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Orin J.
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i understand you feel you should explore how khainite worship could work, but i want to make it clear that the lore outright states that the cult of khaine is outlawed, full-stop, throughout the old world. the cult itself is simply linked inexorably to ritual murder and anti-social sentiments and represent too much of a threat to governance to simply tolerate.
Capitaneus Fractus
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Orin J. wrote:
Sun Oct 18, 2020 8:25 pm
i understand you feel you should explore how khainite worship could work, but i want to make it clear that the lore outright states that the cult of khaine is outlawed, full-stop, throughout the old world. the cult itself is simply linked inexorably to ritual murder and anti-social sentiments and represent too much of a threat to governance to simply tolerate.
Your allegation is however not correct: as a matter of fact, the "lore" outright state that the cult of Khaine is outlawed in the Empire and most human (and arguably dwarven) realms of the Old World, while being lawfully worshipped in Athel Loren, in the Laurelorn realm and other elven realms of the Old World.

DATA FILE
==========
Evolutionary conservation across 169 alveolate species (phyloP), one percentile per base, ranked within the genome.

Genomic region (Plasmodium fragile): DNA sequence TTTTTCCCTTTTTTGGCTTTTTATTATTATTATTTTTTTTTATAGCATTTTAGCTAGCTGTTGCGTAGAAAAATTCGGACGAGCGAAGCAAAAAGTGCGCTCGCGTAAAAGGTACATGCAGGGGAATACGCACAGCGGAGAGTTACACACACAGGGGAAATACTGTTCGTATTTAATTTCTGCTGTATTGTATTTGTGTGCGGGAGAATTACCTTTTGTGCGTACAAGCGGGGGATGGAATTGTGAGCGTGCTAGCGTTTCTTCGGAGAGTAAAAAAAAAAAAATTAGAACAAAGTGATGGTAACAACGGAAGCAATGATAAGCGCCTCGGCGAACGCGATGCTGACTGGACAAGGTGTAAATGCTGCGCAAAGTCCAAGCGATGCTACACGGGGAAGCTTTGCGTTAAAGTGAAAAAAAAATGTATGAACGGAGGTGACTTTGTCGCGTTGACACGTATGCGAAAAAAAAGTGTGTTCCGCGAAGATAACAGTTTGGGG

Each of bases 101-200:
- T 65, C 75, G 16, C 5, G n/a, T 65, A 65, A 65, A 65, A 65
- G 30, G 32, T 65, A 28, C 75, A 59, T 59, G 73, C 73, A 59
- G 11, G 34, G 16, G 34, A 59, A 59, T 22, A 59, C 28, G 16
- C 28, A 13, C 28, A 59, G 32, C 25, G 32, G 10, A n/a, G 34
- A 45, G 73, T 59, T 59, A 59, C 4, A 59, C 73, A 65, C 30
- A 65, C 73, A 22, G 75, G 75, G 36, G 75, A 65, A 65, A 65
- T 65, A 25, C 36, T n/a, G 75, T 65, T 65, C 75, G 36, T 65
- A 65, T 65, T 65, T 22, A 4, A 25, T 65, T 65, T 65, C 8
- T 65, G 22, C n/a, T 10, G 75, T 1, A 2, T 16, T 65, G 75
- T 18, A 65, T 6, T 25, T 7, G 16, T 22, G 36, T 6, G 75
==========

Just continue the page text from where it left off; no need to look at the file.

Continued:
Anyway, the object of this thread was on the realism of Imperial polytheism and my point was that having Khaíne's cult outlawed in the Empire -which is the official statement- is not realistic, for the reasons I've previously gave. Polytheism simply doesn't work like that...
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Orin J.
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politics and religion not mixing well is a fairly standard foundation of human behaviour, so that's not an issue to me.

also i've never considered elven colonies as part of the "old world", as that's a human distinction. honestly to the elves and dwarfs it's more of a "new world" by their histories, it's just they arrived in it before humans evolved there.
Capitaneus Fractus
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Alleging that "[p]olitics and religion not mixing well [would be] a fairly standard foundation of human behaviour" show that you adopt a pure Abrahamic monotheistic frame of reference on politics, religion or "human behaviour", which is simply absurd to considerate polytheist politics, religion or "human behaviour"... Again, polytheism doesn't work like that, and the unrealism of Imperial polytheism come from this kind of faults of reasoning.
Polytheistic religion doesn't function the same way than monotheistic religion. It doesn't have the same principles. It doesn't imply the same relation with the society, with the thought, with politics. The link to the lesson of the College of France I gave previously explain it quite well.